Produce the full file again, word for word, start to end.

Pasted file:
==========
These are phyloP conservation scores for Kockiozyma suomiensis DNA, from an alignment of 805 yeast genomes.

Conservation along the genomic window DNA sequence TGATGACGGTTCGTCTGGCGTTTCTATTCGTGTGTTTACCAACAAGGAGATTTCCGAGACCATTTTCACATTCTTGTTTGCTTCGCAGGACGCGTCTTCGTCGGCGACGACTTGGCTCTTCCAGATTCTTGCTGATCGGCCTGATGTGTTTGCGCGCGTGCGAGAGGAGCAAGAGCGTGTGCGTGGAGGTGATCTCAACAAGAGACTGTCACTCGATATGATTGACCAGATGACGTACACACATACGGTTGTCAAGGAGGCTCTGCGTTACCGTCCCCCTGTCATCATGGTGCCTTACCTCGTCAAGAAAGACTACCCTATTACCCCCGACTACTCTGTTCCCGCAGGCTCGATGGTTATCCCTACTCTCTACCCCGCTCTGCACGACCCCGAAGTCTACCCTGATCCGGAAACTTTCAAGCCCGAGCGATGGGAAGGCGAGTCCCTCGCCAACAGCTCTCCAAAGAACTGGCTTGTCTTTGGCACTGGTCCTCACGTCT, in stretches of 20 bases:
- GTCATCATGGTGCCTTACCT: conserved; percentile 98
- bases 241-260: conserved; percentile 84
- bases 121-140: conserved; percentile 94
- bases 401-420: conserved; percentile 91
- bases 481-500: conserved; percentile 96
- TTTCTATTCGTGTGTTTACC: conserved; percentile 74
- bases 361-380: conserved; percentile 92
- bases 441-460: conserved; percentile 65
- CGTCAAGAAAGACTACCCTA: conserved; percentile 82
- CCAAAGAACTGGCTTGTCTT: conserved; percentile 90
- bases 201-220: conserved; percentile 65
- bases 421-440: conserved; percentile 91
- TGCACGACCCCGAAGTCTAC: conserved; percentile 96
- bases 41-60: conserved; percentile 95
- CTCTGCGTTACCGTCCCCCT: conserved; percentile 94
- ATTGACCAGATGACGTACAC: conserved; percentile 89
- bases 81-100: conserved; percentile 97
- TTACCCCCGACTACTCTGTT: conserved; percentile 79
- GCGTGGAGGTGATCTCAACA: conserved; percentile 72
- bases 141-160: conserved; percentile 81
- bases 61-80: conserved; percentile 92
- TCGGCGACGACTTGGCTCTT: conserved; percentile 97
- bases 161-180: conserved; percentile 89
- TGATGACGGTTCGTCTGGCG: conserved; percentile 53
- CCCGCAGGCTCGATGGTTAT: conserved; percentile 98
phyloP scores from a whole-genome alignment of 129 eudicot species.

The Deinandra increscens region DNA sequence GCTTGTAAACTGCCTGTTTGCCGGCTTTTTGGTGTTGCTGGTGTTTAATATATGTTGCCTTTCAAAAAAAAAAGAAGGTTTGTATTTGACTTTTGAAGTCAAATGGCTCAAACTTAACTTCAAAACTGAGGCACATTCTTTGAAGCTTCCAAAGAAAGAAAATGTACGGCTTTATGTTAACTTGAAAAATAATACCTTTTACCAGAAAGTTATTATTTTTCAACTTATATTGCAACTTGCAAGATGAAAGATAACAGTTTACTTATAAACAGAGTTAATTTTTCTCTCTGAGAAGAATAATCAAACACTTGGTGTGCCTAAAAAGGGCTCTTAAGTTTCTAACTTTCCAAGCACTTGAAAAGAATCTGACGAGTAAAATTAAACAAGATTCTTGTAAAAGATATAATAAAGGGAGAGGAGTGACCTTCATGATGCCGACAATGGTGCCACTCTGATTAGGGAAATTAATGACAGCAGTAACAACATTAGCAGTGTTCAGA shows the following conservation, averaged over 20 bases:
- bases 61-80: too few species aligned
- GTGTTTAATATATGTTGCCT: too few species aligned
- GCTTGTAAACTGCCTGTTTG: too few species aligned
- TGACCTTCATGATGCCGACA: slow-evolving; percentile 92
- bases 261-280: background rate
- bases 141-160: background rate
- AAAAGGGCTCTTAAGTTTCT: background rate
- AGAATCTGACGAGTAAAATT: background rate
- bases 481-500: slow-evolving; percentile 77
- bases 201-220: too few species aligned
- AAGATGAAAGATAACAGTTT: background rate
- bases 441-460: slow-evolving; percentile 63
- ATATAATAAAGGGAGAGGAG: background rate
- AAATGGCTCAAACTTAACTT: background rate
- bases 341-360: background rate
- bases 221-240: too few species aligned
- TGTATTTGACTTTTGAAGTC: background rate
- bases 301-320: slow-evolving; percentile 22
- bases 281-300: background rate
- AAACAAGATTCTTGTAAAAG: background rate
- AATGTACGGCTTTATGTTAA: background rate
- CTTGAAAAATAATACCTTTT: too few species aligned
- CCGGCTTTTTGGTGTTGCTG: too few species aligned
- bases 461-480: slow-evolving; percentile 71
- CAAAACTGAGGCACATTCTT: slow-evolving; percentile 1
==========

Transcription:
These are phyloP conservation scores for Kockiozyma suomiensis DNA, from an alignment of 805 yeast genomes.

Conservation along the genomic window DNA sequence TGATGACGGTTCGTCTGGCGTTTCTATTCGTGTGTTTACCAACAAGGAGATTTCCGAGACCATTTTCACATTCTTGTTTGCTTCGCAGGACGCGTCTTCGTCGGCGACGACTTGGCTCTTCCAGATTCTTGCTGATCGGCCTGATGTGTTTGCGCGCGTGCGAGAGGAGCAAGAGCGTGTGCGTGGAGGTGATCTCAACAAGAGACTGTCACTCGATATGATTGACCAGATGACGTACACACATACGGTTGTCAAGGAGGCTCTGCGTTACCGTCCCCCTGTCATCATGGTGCCTTACCTCGTCAAGAAAGACTACCCTATTACCCCCGACTACTCTGTTCCCGCAGGCTCGATGGTTATCCCTACTCTCTACCCCGCTCTGCACGACCCCGAAGTCTACCCTGATCCGGAAACTTTCAAGCCCGAGCGATGGGAAGGCGAGTCCCTCGCCAACAGCTCTCCAAAGAACTGGCTTGTCTTTGGCACTGGTCCTCACGTCT, in stretches of 20 bases:
- GTCATCATGGTGCCTTACCT: conserved; percentile 98
- bases 241-260: conserved; percentile 84
- bases 121-140: conserved; percentile 94
- bases 401-420: conserved; percentile 91
- bases 481-500: conserved; percentile 96
- TTTCTATTCGTGTGTTTACC: conserved; percentile 74
- bases 361-380: conserved; percentile 92
- bases 441-460: conserved; percentile 65
- CGTCAAGAAAGACTACCCTA: conserved; percentile 82
- CCAAAGAACTGGCTTGTCTT: conserved; percentile 90
- bases 201-220: conserved; percentile 65
- bases 421-440: conserved; percentile 91
- TGCACGACCCCGAAGTCTAC: conserved; percentile 96
- bases 41-60: conserved; percentile 95
- CTCTGCGTTACCGTCCCCCT: conserved; percentile 94
- ATTGACCAGATGACGTACAC: conserved; percentile 89
- bases 81-100: conserved; percentile 97
- TTACCCCCGACTACTCTGTT: conserved; percentile 79
- GCGTGGAGGTGATCTCAACA: conserved; percentile 72
- bases 141-160: conserved; percentile 81
- bases 61-80: conserved; percentile 92
- TCGGCGACGACTTGGCTCTT: conserved; percentile 97
- bases 161-180: conserved; percentile 89
- TGATGACGGTTCGTCTGGCG: conserved; percentile 53
- CCCGCAGGCTCGATGGTTAT: conserved; percentile 98
phyloP scores from a whole-genome alignment of 129 eudicot species.

The Deinandra increscens region DNA sequence GCTTGTAAACTGCCTGTTTGCCGGCTTTTTGGTGTTGCTGGTGTTTAATATATGTTGCCTTTCAAAAAAAAAAGAAGGTTTGTATTTGACTTTTGAAGTCAAATGGCTCAAACTTAACTTCAAAACTGAGGCACATTCTTTGAAGCTTCCAAAGAAAGAAAATGTACGGCTTTATGTTAACTTGAAAAATAATACCTTTTACCAGAAAGTTATTATTTTTCAACTTATATTGCAACTTGCAAGATGAAAGATAACAGTTTACTTATAAACAGAGTTAATTTTTCTCTCTGAGAAGAATAATCAAACACTTGGTGTGCCTAAAAAGGGCTCTTAAGTTTCTAACTTTCCAAGCACTTGAAAAGAATCTGACGAGTAAAATTAAACAAGATTCTTGTAAAAGATATAATAAAGGGAGAGGAGTGACCTTCATGATGCCGACAATGGTGCCACTCTGATTAGGGAAATTAATGACAGCAGTAACAACATTAGCAGTGTTCAGA shows the following conservation, averaged over 20 bases:
- bases 61-80: too few species aligned
- GTGTTTAATATATGTTGCCT: too few species aligned
- GCTTGTAAACTGCCTGTTTG: too few species aligned
- TGACCTTCATGATGCCGACA: slow-evolving; percentile 92
- bases 261-280: background rate
- bases 141-160: background rate
- AAAAGGGCTCTTAAGTTTCT: background rate
- AGAATCTGACGAGTAAAATT: background rate
- bases 481-500: slow-evolving; percentile 77
- bases 201-220: too few species aligned
- AAGATGAAAGATAACAGTTT: background rate
- bases 441-460: slow-evolving; percentile 63
- ATATAATAAAGGGAGAGGAG: background rate
- AAATGGCTCAAACTTAACTT: background rate
- bases 341-360: background rate
- bases 221-240: too few species aligned
- TGTATTTGACTTTTGAAGTC: background rate
- bases 301-320: slow-evolving; percentile 22
- bases 281-300: background rate
- AAACAAGATTCTTGTAAAAG: background rate
- AATGTACGGCTTTATGTTAA: background rate
- CTTGAAAAATAATACCTTTT: too few species aligned
- CCGGCTTTTTGGTGTTGCTG: too few species aligned
- bases 461-480: slow-evolving; percentile 71
- CAAAACTGAGGCACATTCTT: slow-evolving; percentile 1